Fixed vs. Graduated vs. Interest-Only Mortgage Amortization

When selecting a mortgage, one of the most critical decisions is choosing the right amortization schedule. This choice significantly impacts your monthly payments and the total interest you’ll pay over the life of the loan. Here, we’ll compare three common amortization options: fixed, graduated, and interest-only.

Fixed Amortization

A fixed amortization mortgage offers predictable monthly payments that remain constant throughout the loan term. This stability makes budgeting easier and provides peace of mind, knowing your payment won’t increase unexpectedly. Fixed amortization is ideal for those who plan to stay in their home long-term and prefer a straightforward, predictable payment schedule.


  • Consistent monthly payments
  • Easier budgeting
  • Lower overall interest costs compared to graduated or interest-only options


  • Higher initial monthly payments compared to graduated or interest-only loans

Graduated Amortization

Graduated amortization mortgages start with lower monthly payments that gradually increase over time. This structure can be beneficial for individuals expecting their income to rise in the future. It allows you to start with manageable payments that grow as your financial situation improves.


  • Lower initial monthly payments
  • Payments increase as income potentially increases
  • Can make homeownership more accessible for those early in their careers


  • Higher total interest costs over the life of the loan
  • Payments can become challenging if income growth doesn’t meet expectations

Interest-Only Amortization

Interest-only mortgages allow borrowers to pay only the interest for a specific period, typically 5-10 years, after which they begin paying both principal and interest. This option is attractive for those who want the lowest possible initial monthly payments or who plan to sell or refinance before the interest-only period ends.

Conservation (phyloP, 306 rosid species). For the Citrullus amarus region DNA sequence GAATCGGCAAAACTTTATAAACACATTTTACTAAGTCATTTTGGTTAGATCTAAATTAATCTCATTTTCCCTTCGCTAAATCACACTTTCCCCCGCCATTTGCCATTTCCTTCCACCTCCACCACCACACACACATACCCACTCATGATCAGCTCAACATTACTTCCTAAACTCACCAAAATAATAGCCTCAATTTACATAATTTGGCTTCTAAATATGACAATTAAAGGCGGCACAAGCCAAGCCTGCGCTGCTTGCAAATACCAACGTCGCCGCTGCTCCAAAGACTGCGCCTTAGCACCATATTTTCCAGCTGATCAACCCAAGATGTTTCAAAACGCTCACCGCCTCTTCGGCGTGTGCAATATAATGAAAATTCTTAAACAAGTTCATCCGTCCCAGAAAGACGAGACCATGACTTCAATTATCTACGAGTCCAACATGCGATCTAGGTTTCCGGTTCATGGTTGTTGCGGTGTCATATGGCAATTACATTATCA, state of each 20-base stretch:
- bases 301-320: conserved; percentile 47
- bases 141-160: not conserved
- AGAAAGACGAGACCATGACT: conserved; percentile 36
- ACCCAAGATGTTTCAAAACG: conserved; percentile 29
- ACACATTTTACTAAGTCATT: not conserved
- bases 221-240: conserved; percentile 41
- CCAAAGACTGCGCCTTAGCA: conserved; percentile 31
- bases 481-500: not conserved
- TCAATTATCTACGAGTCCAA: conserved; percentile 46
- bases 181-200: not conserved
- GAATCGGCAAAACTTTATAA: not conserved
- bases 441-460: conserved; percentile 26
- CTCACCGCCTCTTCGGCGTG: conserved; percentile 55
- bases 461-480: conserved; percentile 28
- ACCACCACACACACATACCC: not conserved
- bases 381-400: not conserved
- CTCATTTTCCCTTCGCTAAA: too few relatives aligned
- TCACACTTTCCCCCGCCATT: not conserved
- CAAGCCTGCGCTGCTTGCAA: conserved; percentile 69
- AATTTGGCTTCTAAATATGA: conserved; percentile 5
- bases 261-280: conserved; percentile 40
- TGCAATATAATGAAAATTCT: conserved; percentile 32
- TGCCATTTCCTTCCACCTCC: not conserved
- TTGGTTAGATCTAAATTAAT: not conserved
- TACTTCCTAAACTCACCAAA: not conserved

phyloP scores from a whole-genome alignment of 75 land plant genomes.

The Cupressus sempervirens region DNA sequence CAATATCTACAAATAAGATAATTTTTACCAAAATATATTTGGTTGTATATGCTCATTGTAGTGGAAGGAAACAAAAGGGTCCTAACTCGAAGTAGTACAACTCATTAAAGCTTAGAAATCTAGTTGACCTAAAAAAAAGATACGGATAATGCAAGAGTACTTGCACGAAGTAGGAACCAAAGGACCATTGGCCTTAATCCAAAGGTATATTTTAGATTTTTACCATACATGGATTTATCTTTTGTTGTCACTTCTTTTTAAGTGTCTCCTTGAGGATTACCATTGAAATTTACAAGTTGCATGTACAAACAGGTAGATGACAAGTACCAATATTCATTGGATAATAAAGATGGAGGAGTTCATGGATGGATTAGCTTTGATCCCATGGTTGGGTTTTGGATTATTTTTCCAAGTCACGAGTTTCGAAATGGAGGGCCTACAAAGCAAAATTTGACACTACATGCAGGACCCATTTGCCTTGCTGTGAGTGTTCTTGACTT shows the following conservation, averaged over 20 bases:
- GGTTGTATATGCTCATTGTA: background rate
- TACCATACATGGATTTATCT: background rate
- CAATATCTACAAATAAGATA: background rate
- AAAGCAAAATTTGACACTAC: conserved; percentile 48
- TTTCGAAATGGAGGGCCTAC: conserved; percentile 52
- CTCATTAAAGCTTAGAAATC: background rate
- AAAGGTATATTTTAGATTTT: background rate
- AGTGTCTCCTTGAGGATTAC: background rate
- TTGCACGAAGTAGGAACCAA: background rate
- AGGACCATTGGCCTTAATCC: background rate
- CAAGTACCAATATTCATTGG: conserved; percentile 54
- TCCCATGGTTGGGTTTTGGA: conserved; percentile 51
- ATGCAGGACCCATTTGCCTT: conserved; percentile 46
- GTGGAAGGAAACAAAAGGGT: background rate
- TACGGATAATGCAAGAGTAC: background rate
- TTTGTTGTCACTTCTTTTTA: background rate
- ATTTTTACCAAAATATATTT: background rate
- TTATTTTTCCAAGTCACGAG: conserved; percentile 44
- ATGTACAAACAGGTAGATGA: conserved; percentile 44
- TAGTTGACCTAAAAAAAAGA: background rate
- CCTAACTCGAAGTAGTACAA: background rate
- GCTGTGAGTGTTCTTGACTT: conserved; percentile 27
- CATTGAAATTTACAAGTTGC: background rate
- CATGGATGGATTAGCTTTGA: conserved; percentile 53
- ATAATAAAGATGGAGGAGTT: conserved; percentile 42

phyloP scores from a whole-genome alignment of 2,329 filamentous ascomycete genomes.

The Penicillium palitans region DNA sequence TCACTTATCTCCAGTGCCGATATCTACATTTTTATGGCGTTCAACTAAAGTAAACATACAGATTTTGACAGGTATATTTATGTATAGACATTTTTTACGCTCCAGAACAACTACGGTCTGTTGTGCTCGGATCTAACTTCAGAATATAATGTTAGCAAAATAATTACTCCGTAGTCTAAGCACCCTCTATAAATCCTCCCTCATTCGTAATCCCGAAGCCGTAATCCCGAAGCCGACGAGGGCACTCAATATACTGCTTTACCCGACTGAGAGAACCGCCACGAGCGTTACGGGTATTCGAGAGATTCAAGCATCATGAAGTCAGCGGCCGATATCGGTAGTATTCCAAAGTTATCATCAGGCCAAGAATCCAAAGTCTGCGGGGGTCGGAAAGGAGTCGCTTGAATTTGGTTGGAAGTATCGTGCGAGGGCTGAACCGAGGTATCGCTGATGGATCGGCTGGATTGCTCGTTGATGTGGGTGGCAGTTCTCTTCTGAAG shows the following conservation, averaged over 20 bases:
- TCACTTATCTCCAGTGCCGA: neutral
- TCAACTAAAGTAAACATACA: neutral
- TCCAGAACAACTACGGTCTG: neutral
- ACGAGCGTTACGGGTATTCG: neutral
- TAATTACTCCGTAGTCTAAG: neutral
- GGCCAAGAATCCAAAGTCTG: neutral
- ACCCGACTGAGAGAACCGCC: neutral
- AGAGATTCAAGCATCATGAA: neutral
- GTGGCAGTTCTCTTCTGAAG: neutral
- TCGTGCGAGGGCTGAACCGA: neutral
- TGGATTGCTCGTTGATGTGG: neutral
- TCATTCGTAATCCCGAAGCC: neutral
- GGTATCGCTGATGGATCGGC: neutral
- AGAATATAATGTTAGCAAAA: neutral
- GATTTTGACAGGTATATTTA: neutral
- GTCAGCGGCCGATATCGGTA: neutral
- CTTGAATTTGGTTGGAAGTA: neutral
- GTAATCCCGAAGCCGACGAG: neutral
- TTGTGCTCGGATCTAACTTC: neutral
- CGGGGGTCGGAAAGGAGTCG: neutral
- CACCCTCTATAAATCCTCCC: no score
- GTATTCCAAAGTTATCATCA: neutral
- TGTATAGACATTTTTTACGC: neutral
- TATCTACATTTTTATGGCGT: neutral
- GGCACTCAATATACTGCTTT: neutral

• Lowest initial monthly payments
  • Frees up cash flow for other investments or expenses
  • Can be beneficial for short-term ownership or investment properties


  • No principal reduction during the interest-only period
  • Significant payment increase after the interest-only period
  • Higher overall interest costs if the loan is held long-term

Making the Right Choice

Choosing the right amortization schedule depends on your financial situation, long-term goals, and risk tolerance. A fixed amortization mortgage offers stability and lower overall interest costs, making it ideal for long-term homeowners. Graduated amortization provides initial affordability with increasing payments, suitable for those expecting future income growth. Interest-only loans offer the lowest initial payments but come with the risk of higher payments later.

Before deciding, give me a call to evaluate which option aligns best with your financial strategy and homeownership goals.

Can You Refinance a Reverse Mortgage Loan?

When you first opted for a reverse mortgage, it might have felt like the perfect solution to tap into your home equity and enjoy your retirement without monthly mortgage payments. As time passes, your financial situation, goals, or the market itself can change, making you wonder: “Can I refinance my reverse mortgage?” The answer is yes, but it’s essential to understand what is involved before making a move.

Why Consider Refinancing Your Reverse Mortgage?

  1. Lower Interest Rates: Just like traditional mortgages, reverse mortgage rates can fluctuate. If current rates are significantly lower than when you first took out your loan, refinancing could save you money over time.
  2. Increased Home Value: If your home’s value has risen since you took out your reverse mortgage, refinancing might allow you to access more equity.
  3. Switching Loan Types: You might find a different type of reverse mortgage that better suits your needs, such as one with a lower margin or different payment options.
  4. Adding or Removing Borrowers: Life circumstances change, and you might want to add a new borrower, like a spouse, to the loan, or remove one due to divorce or death.

Steps to Refinance Your Reverse Mortgage

  1. Evaluate Your Situation: Consider why you want to refinance and if the benefits outweigh the costs. This might include lower interest rates, access to more funds, or better loan terms.
  2. Research Lenders: Not all lenders offer reverse mortgage refinancing, so it’s crucial to find those who do. Compare offers from multiple lenders to find the best deal.